Steyr-Daimler-Puch developed the Syncro all-wheel-drive system (noticing a trend here?) used in the Volkswagen Transporter (sold in the U.S. as the Vanagon) and the forbidden-fruit Golf Country. Syncro was a pricey option for the Vanagon in the U.S., though it included a low-range gear for more serious off-roading. Today, Vanagon Syncros are valued among those for whom the Van Life is a calling and not a hashtag.
The Golf Country, on the other hand, was something like VW’s answer to the AMC Eagle or perhaps certain Subarus (or even VW's own Alltrack). This high-riding Golf was the opposite of the GTI, and its roots can be traced to the recently (and sadly) discontinued Golf Alltrack. If only VW had kept going down this road instead of abandoning the woodsy Golf idea for a couple of decades.
Named after the hardy Tyrolean horses that once plowed the area around Graz, the Haflinger is a stout, compact workhorse of a truck that can trace its roots to the original American-designed military jeeps. The Austrian Army was allowed use of older American jeeps after World War II, and the area around Graz was just a stone’s throw from the other side of the iron curtain.
The Haflinger was a relatively light-duty truck, though it could be loaded up with about 1,100 pounds of cargo. With its standard four-wheel drive, high-riding portal axles, and generous approach, deparature, and breakover angles, the truck was deployed in both military and agricultural duties. The larger Pinzgauer was an evolution of the original Haflinger design.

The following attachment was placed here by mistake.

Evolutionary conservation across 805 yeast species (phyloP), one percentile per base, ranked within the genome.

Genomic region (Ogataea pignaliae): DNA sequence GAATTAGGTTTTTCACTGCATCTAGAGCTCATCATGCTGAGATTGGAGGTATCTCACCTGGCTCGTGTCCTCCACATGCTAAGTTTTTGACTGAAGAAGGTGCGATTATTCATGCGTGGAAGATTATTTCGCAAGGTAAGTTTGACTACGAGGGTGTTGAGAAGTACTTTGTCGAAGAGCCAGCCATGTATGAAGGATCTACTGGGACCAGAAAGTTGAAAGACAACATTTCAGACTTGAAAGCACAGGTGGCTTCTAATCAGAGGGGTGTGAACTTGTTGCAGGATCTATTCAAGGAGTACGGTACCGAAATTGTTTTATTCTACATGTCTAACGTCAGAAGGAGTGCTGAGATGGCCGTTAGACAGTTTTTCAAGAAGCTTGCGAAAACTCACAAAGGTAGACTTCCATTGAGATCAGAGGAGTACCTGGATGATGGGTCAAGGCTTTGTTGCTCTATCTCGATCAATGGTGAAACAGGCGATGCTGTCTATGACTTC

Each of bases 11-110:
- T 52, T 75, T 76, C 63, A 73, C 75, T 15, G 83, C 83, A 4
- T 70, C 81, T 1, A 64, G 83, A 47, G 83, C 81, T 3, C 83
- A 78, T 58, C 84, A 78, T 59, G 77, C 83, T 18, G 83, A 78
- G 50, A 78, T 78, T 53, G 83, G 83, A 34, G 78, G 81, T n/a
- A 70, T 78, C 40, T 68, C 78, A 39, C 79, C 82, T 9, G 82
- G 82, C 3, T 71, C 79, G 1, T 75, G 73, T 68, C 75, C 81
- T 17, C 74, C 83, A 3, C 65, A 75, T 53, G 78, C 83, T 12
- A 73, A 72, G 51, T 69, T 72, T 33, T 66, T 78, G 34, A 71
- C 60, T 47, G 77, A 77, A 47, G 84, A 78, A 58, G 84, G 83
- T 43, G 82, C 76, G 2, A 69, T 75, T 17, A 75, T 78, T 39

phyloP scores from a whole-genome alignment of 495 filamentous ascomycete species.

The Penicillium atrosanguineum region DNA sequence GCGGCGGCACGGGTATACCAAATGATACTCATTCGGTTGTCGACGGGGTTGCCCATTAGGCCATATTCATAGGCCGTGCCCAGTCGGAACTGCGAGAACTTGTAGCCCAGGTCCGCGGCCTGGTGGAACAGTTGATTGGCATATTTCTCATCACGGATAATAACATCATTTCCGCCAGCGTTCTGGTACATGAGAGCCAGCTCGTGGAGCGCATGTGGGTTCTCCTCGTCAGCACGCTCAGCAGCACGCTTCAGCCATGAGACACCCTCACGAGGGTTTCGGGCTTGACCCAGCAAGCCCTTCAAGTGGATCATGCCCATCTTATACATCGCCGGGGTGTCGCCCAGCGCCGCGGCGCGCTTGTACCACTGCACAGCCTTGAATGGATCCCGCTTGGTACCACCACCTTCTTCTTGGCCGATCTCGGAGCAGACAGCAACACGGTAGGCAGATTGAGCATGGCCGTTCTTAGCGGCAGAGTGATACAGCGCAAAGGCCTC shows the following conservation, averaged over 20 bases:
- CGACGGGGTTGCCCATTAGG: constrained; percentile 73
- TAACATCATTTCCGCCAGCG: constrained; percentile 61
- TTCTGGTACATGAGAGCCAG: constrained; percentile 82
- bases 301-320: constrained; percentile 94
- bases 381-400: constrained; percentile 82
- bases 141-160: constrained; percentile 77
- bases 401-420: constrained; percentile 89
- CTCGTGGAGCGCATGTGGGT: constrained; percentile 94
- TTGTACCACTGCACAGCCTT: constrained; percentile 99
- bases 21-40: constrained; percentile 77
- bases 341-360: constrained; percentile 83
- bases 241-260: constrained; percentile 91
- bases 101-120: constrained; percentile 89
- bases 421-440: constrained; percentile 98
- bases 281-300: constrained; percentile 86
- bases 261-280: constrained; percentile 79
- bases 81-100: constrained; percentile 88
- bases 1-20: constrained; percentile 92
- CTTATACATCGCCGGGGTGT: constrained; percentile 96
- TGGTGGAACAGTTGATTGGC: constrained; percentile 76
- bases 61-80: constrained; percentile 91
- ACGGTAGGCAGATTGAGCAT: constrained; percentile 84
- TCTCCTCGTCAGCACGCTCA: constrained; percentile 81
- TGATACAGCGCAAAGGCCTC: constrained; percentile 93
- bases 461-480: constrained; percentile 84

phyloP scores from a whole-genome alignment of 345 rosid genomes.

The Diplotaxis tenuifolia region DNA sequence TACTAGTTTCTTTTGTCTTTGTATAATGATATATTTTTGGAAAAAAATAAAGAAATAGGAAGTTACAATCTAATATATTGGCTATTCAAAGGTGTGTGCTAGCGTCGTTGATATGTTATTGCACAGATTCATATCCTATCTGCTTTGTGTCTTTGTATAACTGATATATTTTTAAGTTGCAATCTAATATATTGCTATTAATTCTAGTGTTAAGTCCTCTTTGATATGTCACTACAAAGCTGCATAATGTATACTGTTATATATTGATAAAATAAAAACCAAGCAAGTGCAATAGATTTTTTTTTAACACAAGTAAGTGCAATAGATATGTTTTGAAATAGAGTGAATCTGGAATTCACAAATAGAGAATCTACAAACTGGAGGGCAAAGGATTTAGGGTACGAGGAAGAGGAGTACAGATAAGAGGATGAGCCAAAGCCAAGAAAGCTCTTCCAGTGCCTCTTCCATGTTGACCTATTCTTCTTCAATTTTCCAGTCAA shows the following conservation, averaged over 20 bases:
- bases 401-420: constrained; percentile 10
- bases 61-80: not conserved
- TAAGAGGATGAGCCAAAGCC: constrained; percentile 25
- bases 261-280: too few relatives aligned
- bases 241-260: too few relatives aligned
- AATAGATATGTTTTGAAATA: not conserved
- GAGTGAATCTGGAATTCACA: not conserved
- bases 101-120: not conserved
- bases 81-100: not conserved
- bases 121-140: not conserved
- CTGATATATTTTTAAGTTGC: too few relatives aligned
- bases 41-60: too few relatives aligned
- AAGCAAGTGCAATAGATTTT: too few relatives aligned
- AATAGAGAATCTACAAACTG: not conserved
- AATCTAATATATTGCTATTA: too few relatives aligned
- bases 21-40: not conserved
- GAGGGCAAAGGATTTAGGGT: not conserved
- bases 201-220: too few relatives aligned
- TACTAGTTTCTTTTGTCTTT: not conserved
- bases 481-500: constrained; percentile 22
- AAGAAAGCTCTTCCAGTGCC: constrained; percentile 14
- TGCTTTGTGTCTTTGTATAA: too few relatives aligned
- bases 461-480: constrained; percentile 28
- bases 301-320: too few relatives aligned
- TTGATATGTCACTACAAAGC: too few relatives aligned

Bikes And Motorcycles
Puch, like so many car builders, got its start building bicycles and the museum is crammed with the things. The first bikes were marketed as “safety bicycles” under the Styria brand, a name denoting that they were ostensibly safer than the high-wheeled bicycles that first gained popularity.
Puch rapidly moved into motorcycle and, eventually, scooter production, but the company has never left its bicycle roots. In the 1970s bicycle boom, Puch bikes were sold through shops in the U.S., but the brand now operates only with a limited lineup of electric and retro-inspired city bikes in central Europe today.
As-new, just ignore the failed suspension
Mercedes-Benz contracted the Graz assembly plant to build 4Matic all-wheel-drive versions of its E-Class beginning in the late 1990s. To mark the beginning of production of the W111-body E-Class with 4Matic, the factory sliced one in half, had the assembly line workers who initially built it scribbler their names on its side, and then mounted it to a wall.
Three questions remain unanswered: Was anyone upset that the car they painstakingly built was cut in half? What happened to the other side? And why is a complete white example still adorned with delivery plastic protection all over its interior parked in front of the display with a collapsed suspension?